Every year, the annual Harold and Katherine Guy Graduate Fellowship is awarded to outstanding students in the Iowa State University Department of Agricultural and Biosystems Engineering (ABE). This year, five ABE students received the fellowship: Laura Alt, Tim Neher, Lindsey Hartfiel, Grace Carey and Sam O’Brien.
This fellowship was established to promote research in soil and water conservation while opening new doors of opportunity for the students receiving the award. Students awarded the fellowship had to show ‘outstanding academic potential’ and be researching an area within soil and water conservation.
“This achievement allows me to pursue new academic opportunities like attending more conferences to share my research, or attending workshops to build new skills,” Neher said.
All five fellowship recipients have different skills, passions and research projects that qualified them for this award.
Carey is a second year doctoral student in the Interdepartmental Microbiology program. Originally from Southwest Virginia, Carey pursued her undergraduate degree in environmental horticulture from Virginia Tech. Now, Carey is a part of Dr. Adina Howe’s Genomics and Environmental Research in Microbial Systems Laboratory. Her current project in the lab involves tracking antimicrobial resistance indicators in the root systems of prairie plants in prairie STRIPS planting. Carey has a goal to work in the biotechnology industry to design sustainable agriculture that is accessible and profitable for farmers.
Alt is a fourth year doctoral student, co-advised by Howe and Dr. Michelle Soupir, head of the Water Quality Research Laboratory and associate chair for research and extension. Her research is focused on characterizing microbial communities in agricultural land and water resources in order to understand the impacts of agricultural management and practice on environmental quality. In the future, Alt wants to continue to contribute more information to the already extensive list of benefits the integration of prairie strips has been shown to exhibit.
Neher is a doctoral student conducting research with Soupir, focusing on the fate and transport of antimicrobial resistance in the environment. Neher was born in South Dakota, and has lived in seven different states and two countries since. Similar to Carey, Neher pursued his undergraduate degree at Virginia Tech, and after working for the US Geological Survey for two years, came to ISU ABE and became a doctoral student.
Hartfiel is a doctoral student from Central Wisconsin. Growing up on a dairy farm, she developed a passion for agriculture and water quality. Advised by Soupir in the research lab, her research is focused on an edge-of-field technology called a denitrification bioreactor, used to reduce nitrate loading to downstream surface waters from subsurface tile drainage.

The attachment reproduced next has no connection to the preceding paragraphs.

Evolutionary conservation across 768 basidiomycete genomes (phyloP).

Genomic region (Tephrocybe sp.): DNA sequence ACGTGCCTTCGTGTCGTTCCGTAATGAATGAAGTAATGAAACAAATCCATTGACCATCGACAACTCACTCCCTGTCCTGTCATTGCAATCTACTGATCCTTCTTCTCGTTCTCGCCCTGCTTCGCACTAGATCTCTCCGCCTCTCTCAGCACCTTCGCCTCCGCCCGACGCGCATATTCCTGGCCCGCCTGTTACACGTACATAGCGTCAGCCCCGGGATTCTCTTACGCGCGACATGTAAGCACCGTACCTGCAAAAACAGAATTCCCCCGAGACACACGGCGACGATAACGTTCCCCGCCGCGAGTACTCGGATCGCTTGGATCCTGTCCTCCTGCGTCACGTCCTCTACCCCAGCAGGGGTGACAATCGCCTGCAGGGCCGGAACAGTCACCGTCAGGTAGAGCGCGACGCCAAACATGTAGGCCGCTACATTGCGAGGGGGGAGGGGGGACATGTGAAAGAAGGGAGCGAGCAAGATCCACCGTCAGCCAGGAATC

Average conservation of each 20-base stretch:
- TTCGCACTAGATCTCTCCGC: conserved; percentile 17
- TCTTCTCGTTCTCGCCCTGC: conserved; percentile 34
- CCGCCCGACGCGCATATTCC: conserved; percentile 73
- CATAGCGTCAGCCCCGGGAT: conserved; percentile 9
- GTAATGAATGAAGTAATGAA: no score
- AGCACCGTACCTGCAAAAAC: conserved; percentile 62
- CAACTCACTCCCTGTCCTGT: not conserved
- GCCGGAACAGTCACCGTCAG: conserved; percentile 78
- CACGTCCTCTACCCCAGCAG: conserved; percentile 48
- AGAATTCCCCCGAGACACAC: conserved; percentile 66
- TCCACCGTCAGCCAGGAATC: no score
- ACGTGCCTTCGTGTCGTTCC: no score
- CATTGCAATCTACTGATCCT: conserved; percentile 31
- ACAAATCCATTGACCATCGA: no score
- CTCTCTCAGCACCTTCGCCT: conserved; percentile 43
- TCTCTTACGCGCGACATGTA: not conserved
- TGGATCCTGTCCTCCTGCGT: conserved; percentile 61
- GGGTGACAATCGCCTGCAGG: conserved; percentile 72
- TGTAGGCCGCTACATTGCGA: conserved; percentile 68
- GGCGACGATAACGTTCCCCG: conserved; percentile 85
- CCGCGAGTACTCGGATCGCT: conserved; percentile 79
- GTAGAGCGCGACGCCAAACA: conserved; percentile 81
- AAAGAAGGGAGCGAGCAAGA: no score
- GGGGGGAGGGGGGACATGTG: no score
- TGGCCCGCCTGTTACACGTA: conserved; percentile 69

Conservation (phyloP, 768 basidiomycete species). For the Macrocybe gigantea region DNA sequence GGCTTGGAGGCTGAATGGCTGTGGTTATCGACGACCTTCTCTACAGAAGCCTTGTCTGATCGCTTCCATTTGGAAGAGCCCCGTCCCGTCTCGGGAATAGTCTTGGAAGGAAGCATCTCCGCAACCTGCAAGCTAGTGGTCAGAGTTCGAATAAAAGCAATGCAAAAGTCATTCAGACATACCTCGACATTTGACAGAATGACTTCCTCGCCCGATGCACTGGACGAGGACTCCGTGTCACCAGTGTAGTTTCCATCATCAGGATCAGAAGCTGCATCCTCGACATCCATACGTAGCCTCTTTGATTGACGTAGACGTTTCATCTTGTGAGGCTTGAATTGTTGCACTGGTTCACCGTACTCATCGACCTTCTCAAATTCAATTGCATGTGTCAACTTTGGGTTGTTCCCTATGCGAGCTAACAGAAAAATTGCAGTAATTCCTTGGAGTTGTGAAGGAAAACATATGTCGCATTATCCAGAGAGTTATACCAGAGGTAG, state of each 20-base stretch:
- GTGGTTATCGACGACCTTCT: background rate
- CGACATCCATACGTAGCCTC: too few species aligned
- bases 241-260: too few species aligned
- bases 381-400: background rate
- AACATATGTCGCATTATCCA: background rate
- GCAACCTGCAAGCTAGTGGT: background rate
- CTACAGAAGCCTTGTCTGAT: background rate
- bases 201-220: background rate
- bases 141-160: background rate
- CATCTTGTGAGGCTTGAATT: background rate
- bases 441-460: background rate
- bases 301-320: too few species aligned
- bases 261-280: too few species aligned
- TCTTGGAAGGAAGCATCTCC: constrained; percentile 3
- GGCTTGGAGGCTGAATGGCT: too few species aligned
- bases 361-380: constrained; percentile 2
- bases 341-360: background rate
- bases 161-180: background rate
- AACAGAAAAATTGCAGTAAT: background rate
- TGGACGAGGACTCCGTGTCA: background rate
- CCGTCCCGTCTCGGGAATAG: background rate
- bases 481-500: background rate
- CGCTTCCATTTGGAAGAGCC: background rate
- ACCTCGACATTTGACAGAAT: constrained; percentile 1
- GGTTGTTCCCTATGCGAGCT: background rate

O’Brien is currently in his first year of the concurrent masters program in ABE. Working with Dr. Jacek Koziel, his research focus is researching the mitigation of odor from swine manure, as well as researching potential agricultural applications of biochar. O’Brien has worked with Koziel since his freshman year of college, first as an undergraduate researcher, and now as a student.
Receiving this fellowship is a great honor and opportunity – two thirds of the award is applied to the student’s university account, and the remaining one third is applied to research expenses that the students may need funding for.
“I had received the fellowship once before, and the fact that it helps alleviate the financial burden of paying student fees for a year, on top of providing funds that can be put toward your research, is a really powerful thing,” Alt said. “Last year, I was able to put some of the funds toward travel to a conference where I was able to present on two projects I’d been working on and have some great networking opportunities. Receiving the fellowship again this year, combined with the fact that travel is beginning to open back up a bit, means there are a lot of great opportunities for professional conferences and workshops that I can consider attending without having to worry so much about costs and fees.”
“The funding this fellowship provides is helping me not only continue to pay for my education here at Iowa State, but will also allow me to improve my research through the funds provided,” O’Brien said. “Whether through paying for equipment costs or publication costs, this fellowship helps open more doors in my research that were previously unavailable.”
All five students have one thing in common – a passion to improve agriculture and sustainability practices.
“Everyone needs food and water to live,” Hartfiel said. “Being able to contribute to soil and water conservation through my research is extremely exciting to me since it really is needed for everyday life. I hope to be able to make meaningful contributions to soil and water conservation to ensure the sustainability of our natural resources for generations to come.”
With this fellowship, the students can continue to conduct research, pursue their educations and attend conferences with their passions in mind – sharing their research with communities and industries to design a more sustainable environment.
“I loved to play out in the fields, streams, and mud as a kid,” Carey said. “Now, through research, I can help protect our environment so other kids can enjoy a cleaner, safer world.”